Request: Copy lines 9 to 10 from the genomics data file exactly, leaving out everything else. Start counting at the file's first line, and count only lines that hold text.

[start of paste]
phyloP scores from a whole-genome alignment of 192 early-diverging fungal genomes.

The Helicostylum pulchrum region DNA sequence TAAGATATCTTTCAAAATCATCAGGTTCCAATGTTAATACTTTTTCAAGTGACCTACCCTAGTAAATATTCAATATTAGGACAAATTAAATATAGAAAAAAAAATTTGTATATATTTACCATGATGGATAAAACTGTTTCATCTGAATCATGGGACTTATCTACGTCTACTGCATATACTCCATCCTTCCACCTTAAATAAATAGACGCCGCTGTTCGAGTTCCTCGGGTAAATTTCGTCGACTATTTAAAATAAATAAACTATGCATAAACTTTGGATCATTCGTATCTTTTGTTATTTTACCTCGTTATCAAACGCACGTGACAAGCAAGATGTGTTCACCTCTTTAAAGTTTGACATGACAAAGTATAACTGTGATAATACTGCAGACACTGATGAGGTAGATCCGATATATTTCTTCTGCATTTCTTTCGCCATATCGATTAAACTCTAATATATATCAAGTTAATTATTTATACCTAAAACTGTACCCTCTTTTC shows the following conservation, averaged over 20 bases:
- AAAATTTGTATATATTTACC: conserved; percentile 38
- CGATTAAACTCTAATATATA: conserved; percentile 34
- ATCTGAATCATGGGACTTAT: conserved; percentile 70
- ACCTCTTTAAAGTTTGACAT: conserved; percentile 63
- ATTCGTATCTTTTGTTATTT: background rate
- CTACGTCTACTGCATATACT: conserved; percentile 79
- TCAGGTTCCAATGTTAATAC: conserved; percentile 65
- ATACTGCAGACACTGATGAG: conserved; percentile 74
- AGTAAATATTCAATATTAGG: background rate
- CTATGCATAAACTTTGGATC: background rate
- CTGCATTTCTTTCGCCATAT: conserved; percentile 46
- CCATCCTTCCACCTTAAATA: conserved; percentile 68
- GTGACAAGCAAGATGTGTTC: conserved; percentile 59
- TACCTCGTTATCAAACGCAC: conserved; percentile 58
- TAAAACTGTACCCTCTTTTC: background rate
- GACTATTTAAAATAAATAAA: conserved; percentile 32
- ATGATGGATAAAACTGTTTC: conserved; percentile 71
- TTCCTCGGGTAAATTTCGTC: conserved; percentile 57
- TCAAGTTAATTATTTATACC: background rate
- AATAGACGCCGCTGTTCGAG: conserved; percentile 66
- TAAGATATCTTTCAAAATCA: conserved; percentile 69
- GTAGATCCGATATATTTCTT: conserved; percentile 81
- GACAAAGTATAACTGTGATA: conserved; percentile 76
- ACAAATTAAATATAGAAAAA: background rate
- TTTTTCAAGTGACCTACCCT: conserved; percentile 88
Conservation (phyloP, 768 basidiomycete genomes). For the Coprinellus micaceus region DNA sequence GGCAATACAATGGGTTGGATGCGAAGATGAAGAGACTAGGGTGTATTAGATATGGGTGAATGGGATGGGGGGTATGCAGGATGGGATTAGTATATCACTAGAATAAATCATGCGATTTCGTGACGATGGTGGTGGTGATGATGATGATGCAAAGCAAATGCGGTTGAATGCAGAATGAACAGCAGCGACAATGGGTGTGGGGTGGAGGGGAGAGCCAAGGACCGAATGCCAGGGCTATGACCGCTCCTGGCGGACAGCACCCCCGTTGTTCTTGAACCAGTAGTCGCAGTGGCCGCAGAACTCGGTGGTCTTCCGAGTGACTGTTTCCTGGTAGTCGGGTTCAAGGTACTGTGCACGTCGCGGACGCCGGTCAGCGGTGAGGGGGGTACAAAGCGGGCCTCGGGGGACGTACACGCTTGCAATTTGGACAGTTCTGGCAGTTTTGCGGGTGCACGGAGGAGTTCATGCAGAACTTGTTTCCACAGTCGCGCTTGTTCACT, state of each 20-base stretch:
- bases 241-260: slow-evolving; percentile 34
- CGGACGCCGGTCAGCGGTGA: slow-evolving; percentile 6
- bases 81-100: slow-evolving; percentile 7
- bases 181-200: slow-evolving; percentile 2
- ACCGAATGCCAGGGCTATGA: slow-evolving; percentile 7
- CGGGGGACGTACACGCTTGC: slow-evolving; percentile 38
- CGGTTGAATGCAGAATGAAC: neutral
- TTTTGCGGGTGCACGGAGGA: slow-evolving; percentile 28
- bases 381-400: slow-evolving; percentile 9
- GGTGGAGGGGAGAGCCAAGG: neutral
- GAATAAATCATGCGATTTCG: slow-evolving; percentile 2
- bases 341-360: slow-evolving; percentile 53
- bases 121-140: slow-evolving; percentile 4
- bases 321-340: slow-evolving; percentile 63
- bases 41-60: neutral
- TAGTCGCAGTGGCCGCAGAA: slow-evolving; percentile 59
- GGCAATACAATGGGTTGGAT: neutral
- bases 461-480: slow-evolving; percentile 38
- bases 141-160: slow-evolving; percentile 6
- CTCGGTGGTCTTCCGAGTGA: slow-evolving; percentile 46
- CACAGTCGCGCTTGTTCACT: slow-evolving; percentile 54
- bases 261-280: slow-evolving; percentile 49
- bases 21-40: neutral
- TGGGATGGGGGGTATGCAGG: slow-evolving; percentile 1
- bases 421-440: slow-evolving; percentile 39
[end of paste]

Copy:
- TCAGGTTCCAATGTTAATAC: conserved; percentile 65
- ATACTGCAGACACTGATGAG: conserved; percentile 74